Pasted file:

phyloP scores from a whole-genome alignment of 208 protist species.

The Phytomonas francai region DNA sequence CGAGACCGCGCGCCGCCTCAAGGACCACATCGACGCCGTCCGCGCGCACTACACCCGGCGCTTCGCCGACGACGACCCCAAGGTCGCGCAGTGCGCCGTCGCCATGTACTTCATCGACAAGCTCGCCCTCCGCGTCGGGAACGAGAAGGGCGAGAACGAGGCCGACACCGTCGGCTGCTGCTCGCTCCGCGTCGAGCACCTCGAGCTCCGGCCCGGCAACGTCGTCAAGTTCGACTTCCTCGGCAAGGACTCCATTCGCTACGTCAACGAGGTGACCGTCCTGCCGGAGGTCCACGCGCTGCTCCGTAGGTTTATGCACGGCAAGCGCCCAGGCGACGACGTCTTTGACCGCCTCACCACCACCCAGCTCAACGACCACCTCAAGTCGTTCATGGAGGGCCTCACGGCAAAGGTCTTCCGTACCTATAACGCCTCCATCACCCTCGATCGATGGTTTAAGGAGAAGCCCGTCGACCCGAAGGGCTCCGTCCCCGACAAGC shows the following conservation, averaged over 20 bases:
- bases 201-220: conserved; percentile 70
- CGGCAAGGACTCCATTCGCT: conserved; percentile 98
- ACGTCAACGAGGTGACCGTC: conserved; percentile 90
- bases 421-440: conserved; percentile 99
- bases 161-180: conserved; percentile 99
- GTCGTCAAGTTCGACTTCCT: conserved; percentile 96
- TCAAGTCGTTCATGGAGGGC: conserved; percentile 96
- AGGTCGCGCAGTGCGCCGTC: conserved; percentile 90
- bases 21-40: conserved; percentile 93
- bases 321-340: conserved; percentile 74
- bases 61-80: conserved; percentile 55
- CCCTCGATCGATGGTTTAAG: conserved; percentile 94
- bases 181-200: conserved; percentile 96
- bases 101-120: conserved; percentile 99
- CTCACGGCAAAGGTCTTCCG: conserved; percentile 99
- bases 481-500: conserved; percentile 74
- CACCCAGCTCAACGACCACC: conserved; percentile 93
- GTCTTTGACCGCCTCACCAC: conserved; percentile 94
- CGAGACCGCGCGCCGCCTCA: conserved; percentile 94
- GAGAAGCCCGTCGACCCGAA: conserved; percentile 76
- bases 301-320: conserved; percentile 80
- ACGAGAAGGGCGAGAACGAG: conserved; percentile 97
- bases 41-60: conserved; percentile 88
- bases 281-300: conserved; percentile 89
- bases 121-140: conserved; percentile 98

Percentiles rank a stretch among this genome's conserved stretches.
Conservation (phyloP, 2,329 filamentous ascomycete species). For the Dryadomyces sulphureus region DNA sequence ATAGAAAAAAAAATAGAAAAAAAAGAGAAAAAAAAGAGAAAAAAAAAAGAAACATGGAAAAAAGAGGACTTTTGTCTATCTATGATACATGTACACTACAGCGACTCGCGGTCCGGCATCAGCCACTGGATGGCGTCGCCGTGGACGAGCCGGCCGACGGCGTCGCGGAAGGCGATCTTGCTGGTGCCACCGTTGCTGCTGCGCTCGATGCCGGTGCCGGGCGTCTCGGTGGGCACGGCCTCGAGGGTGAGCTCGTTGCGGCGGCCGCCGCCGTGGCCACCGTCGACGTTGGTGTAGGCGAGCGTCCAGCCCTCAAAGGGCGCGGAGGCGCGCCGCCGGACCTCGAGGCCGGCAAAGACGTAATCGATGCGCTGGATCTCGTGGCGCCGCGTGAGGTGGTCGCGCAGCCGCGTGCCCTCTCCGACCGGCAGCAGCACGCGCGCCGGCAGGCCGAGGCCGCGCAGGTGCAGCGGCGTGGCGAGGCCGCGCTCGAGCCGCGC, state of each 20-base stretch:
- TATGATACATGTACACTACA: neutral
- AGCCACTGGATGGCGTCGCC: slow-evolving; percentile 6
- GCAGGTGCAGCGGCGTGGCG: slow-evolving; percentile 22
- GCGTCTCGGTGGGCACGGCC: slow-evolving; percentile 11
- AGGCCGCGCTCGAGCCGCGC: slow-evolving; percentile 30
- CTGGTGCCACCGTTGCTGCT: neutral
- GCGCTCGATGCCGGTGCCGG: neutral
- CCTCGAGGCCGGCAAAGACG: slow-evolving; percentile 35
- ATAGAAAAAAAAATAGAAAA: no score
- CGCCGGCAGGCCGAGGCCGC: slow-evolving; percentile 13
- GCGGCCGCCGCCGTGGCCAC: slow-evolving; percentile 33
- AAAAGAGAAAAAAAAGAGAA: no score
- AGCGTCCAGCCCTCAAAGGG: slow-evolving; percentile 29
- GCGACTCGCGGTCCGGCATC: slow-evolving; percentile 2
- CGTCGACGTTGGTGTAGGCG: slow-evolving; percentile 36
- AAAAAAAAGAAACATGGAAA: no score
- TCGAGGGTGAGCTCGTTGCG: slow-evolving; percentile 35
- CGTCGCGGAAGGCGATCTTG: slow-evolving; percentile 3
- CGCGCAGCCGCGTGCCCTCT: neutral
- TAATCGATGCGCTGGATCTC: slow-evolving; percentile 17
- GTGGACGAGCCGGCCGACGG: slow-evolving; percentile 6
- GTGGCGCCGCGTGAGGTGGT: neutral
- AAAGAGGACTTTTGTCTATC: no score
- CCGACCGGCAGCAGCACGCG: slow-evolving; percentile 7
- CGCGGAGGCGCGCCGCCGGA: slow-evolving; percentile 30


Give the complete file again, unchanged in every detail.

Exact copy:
phyloP scores from a whole-genome alignment of 208 protist species.

The Phytomonas francai region DNA sequence CGAGACCGCGCGCCGCCTCAAGGACCACATCGACGCCGTCCGCGCGCACTACACCCGGCGCTTCGCCGACGACGACCCCAAGGTCGCGCAGTGCGCCGTCGCCATGTACTTCATCGACAAGCTCGCCCTCCGCGTCGGGAACGAGAAGGGCGAGAACGAGGCCGACACCGTCGGCTGCTGCTCGCTCCGCGTCGAGCACCTCGAGCTCCGGCCCGGCAACGTCGTCAAGTTCGACTTCCTCGGCAAGGACTCCATTCGCTACGTCAACGAGGTGACCGTCCTGCCGGAGGTCCACGCGCTGCTCCGTAGGTTTATGCACGGCAAGCGCCCAGGCGACGACGTCTTTGACCGCCTCACCACCACCCAGCTCAACGACCACCTCAAGTCGTTCATGGAGGGCCTCACGGCAAAGGTCTTCCGTACCTATAACGCCTCCATCACCCTCGATCGATGGTTTAAGGAGAAGCCCGTCGACCCGAAGGGCTCCGTCCCCGACAAGC shows the following conservation, averaged over 20 bases:
- bases 201-220: conserved; percentile 70
- CGGCAAGGACTCCATTCGCT: conserved; percentile 98
- ACGTCAACGAGGTGACCGTC: conserved; percentile 90
- bases 421-440: conserved; percentile 99
- bases 161-180: conserved; percentile 99
- GTCGTCAAGTTCGACTTCCT: conserved; percentile 96
- TCAAGTCGTTCATGGAGGGC: conserved; percentile 96
- AGGTCGCGCAGTGCGCCGTC: conserved; percentile 90
- bases 21-40: conserved; percentile 93
- bases 321-340: conserved; percentile 74
- bases 61-80: conserved; percentile 55
- CCCTCGATCGATGGTTTAAG: conserved; percentile 94
- bases 181-200: conserved; percentile 96
- bases 101-120: conserved; percentile 99
- CTCACGGCAAAGGTCTTCCG: conserved; percentile 99
- bases 481-500: conserved; percentile 74
- CACCCAGCTCAACGACCACC: conserved; percentile 93
- GTCTTTGACCGCCTCACCAC: conserved; percentile 94
- CGAGACCGCGCGCCGCCTCA: conserved; percentile 94
- GAGAAGCCCGTCGACCCGAA: conserved; percentile 76
- bases 301-320: conserved; percentile 80
- ACGAGAAGGGCGAGAACGAG: conserved; percentile 97
- bases 41-60: conserved; percentile 88
- bases 281-300: conserved; percentile 89
- bases 121-140: conserved; percentile 98

Percentiles rank a stretch among this genome's conserved stretches.
Conservation (phyloP, 2,329 filamentous ascomycete species). For the Dryadomyces sulphureus region DNA sequence ATAGAAAAAAAAATAGAAAAAAAAGAGAAAAAAAAGAGAAAAAAAAAAGAAACATGGAAAAAAGAGGACTTTTGTCTATCTATGATACATGTACACTACAGCGACTCGCGGTCCGGCATCAGCCACTGGATGGCGTCGCCGTGGACGAGCCGGCCGACGGCGTCGCGGAAGGCGATCTTGCTGGTGCCACCGTTGCTGCTGCGCTCGATGCCGGTGCCGGGCGTCTCGGTGGGCACGGCCTCGAGGGTGAGCTCGTTGCGGCGGCCGCCGCCGTGGCCACCGTCGACGTTGGTGTAGGCGAGCGTCCAGCCCTCAAAGGGCGCGGAGGCGCGCCGCCGGACCTCGAGGCCGGCAAAGACGTAATCGATGCGCTGGATCTCGTGGCGCCGCGTGAGGTGGTCGCGCAGCCGCGTGCCCTCTCCGACCGGCAGCAGCACGCGCGCCGGCAGGCCGAGGCCGCGCAGGTGCAGCGGCGTGGCGAGGCCGCGCTCGAGCCGCGC, state of each 20-base stretch:
- TATGATACATGTACACTACA: neutral
- AGCCACTGGATGGCGTCGCC: slow-evolving; percentile 6
- GCAGGTGCAGCGGCGTGGCG: slow-evolving; percentile 22
- GCGTCTCGGTGGGCACGGCC: slow-evolving; percentile 11
- AGGCCGCGCTCGAGCCGCGC: slow-evolving; percentile 30
- CTGGTGCCACCGTTGCTGCT: neutral
- GCGCTCGATGCCGGTGCCGG: neutral
- CCTCGAGGCCGGCAAAGACG: slow-evolving; percentile 35
- ATAGAAAAAAAAATAGAAAA: no score
- CGCCGGCAGGCCGAGGCCGC: slow-evolving; percentile 13
- GCGGCCGCCGCCGTGGCCAC: slow-evolving; percentile 33
- AAAAGAGAAAAAAAAGAGAA: no score
- AGCGTCCAGCCCTCAAAGGG: slow-evolving; percentile 29
- GCGACTCGCGGTCCGGCATC: slow-evolving; percentile 2
- CGTCGACGTTGGTGTAGGCG: slow-evolving; percentile 36
- AAAAAAAAGAAACATGGAAA: no score
- TCGAGGGTGAGCTCGTTGCG: slow-evolving; percentile 35
- CGTCGCGGAAGGCGATCTTG: slow-evolving; percentile 3
- CGCGCAGCCGCGTGCCCTCT: neutral
- TAATCGATGCGCTGGATCTC: slow-evolving; percentile 17
- GTGGACGAGCCGGCCGACGG: slow-evolving; percentile 6
- GTGGCGCCGCGTGAGGTGGT: neutral
- AAAGAGGACTTTTGTCTATC: no score
- CCGACCGGCAGCAGCACGCG: slow-evolving; percentile 7
- CGCGGAGGCGCGCCGCCGGA: slow-evolving; percentile 30